Effective with the release of the Consumer Price Index (CPI) for January 1999, the Bureau of Labor Statistics (BLS) will introduce an improvement in its calculation of the television stratum of the CPI.
As of December 1997, "Televisions" constituted 0.215 percent in the Consumer Price Index for All Urban Consumers (the CPI-U) and 0.256 percent in the Consumer Price Index for Urban Wage Earners and Clerical Workers (the CPI-W).
Bureau of Labor Statistics researchers developed a regression procedure, called a hedonic model, that decomposes the price of television sets into implicit prices for each important feature and component1. This model uses television observations collected for the CPI and provides an estimate of the value of each of the significant features and components of the sets for which prices are collected. This yields a mechanism for replacing obsolete televisions in the CPI sample with current ones, allowing the CPI to capture the price change that may occur as new models replace old ones in the market place without counting the value of quality improvements as price increases.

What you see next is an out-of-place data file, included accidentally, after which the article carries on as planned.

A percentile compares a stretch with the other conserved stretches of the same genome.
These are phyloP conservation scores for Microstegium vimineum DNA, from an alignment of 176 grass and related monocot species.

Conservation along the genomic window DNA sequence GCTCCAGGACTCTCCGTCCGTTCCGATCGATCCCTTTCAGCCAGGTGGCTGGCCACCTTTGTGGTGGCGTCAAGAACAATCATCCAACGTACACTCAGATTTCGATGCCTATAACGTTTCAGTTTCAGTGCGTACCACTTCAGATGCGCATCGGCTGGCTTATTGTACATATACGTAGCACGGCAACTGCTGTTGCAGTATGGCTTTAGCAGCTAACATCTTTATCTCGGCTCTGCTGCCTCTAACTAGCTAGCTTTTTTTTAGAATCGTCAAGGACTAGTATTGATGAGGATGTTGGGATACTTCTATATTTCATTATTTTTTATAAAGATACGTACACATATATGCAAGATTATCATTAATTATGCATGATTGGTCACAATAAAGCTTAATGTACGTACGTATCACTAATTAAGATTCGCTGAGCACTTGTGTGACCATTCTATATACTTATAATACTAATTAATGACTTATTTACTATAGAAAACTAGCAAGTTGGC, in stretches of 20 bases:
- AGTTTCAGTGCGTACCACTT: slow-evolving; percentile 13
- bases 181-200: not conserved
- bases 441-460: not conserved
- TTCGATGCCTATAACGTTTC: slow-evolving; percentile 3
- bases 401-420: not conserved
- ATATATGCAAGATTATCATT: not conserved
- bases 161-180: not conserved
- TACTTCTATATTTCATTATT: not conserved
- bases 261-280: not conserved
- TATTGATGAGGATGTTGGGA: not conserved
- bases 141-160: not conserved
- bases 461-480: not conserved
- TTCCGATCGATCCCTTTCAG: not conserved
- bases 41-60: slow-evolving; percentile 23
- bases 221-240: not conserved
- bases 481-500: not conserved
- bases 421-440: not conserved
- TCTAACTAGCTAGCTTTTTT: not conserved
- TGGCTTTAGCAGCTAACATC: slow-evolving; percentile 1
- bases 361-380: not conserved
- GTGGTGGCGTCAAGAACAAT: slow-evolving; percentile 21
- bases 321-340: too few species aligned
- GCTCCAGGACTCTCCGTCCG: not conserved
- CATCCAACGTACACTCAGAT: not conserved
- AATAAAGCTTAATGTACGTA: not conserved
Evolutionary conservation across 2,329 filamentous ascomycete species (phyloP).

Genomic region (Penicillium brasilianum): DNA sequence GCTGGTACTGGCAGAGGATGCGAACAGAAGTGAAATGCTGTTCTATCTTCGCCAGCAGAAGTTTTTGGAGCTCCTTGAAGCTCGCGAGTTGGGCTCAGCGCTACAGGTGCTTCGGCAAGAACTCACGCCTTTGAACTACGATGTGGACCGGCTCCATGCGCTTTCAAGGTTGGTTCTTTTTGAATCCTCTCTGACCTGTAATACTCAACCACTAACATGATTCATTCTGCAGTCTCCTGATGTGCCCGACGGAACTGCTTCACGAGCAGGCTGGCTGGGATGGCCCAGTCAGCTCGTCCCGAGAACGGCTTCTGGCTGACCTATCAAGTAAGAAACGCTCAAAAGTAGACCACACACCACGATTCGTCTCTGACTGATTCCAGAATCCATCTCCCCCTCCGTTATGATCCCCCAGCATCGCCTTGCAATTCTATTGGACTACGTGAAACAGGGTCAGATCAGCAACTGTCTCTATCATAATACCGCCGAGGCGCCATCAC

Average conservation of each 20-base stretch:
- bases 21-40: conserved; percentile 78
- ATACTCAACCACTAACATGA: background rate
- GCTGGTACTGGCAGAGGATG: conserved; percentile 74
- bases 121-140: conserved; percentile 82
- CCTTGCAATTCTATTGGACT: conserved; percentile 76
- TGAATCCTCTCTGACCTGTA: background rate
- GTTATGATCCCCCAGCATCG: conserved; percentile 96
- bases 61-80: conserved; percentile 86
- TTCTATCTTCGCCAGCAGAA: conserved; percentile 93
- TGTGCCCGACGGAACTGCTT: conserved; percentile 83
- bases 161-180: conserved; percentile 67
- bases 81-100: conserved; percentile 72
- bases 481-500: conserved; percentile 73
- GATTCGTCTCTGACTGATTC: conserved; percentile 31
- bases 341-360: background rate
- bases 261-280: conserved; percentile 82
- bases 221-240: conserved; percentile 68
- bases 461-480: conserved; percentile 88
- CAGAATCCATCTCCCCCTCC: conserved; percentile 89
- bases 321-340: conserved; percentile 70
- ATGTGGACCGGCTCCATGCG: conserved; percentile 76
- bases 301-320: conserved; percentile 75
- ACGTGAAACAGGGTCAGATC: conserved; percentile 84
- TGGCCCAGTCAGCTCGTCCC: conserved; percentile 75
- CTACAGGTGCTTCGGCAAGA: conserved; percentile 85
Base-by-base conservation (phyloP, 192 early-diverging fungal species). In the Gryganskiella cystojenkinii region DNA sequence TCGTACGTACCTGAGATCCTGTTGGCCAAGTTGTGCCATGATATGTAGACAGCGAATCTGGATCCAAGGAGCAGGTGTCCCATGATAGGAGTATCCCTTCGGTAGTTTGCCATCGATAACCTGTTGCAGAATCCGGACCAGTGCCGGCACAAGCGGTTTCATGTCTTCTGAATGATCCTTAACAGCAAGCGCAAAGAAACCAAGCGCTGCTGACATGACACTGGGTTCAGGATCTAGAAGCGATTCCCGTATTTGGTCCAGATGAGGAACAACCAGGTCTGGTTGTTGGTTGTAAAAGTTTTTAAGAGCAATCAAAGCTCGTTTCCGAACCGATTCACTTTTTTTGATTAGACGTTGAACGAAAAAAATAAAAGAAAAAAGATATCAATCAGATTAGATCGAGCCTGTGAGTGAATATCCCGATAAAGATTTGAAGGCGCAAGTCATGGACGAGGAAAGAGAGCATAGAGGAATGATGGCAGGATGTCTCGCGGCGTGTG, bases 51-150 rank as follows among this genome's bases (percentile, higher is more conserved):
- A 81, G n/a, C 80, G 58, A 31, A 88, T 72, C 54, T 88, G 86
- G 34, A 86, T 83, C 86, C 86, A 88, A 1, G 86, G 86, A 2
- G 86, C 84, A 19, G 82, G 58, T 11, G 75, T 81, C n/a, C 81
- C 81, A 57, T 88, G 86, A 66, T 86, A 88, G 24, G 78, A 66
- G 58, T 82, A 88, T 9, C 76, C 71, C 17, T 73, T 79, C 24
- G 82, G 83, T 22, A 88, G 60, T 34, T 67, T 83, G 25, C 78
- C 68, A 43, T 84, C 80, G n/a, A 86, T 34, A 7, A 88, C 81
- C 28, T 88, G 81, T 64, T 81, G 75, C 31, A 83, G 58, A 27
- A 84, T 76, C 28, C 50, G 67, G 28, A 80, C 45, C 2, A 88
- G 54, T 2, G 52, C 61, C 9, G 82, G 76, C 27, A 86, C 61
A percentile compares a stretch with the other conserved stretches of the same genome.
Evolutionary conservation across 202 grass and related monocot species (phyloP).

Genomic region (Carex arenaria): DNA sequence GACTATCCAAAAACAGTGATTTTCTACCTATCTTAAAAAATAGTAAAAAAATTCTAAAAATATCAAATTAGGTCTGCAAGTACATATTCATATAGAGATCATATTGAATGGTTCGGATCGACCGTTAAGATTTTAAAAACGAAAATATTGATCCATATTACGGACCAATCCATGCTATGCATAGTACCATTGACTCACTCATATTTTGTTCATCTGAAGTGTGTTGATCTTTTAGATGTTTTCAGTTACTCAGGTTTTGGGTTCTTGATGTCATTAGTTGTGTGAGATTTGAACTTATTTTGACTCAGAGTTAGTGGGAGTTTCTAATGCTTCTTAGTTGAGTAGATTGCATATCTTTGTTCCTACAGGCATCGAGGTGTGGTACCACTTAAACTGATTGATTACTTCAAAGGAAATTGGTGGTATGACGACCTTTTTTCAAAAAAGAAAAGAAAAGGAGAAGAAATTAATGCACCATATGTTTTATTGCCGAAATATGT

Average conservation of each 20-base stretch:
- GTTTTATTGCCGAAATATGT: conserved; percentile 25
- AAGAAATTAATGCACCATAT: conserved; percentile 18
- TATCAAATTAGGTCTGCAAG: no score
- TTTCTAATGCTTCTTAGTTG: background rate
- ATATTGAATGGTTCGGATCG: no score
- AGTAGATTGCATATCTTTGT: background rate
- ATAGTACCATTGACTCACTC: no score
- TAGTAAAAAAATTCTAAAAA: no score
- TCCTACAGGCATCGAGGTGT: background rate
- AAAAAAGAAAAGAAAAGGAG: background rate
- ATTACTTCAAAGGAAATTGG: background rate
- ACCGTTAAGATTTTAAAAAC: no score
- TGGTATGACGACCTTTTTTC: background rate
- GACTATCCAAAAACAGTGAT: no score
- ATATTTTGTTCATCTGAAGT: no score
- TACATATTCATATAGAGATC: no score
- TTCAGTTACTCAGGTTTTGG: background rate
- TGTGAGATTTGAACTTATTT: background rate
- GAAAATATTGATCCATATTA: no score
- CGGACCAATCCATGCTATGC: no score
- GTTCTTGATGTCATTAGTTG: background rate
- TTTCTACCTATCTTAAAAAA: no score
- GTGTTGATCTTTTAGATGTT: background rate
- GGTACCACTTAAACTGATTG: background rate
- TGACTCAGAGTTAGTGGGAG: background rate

The CPI has used similar hedonic methods to adjust apparel prices for many years. In January 1998, the CPI began using a similar approach for "Personal Computers". In the coming years, BLS plans to extend the method to additional CPI items.
Starting with the CPI for January 1999, when a television model in the CPI sample improves in some way, the value of that change, as derived from the regression estimates, will be deducted from the observed price change for that product. (Conversely, if a model deteriorates, the value of the difference will be added to the price.)
1 Brent R. Moulton, Timothy J. LaFleur, and Karin E. Moses, "Research on Improved Quality Adjustment in the CPI: The Case of Televisions," presented to the Conference of the Ottawa Group, April 1998.
Last Modified Date: June 16, 2003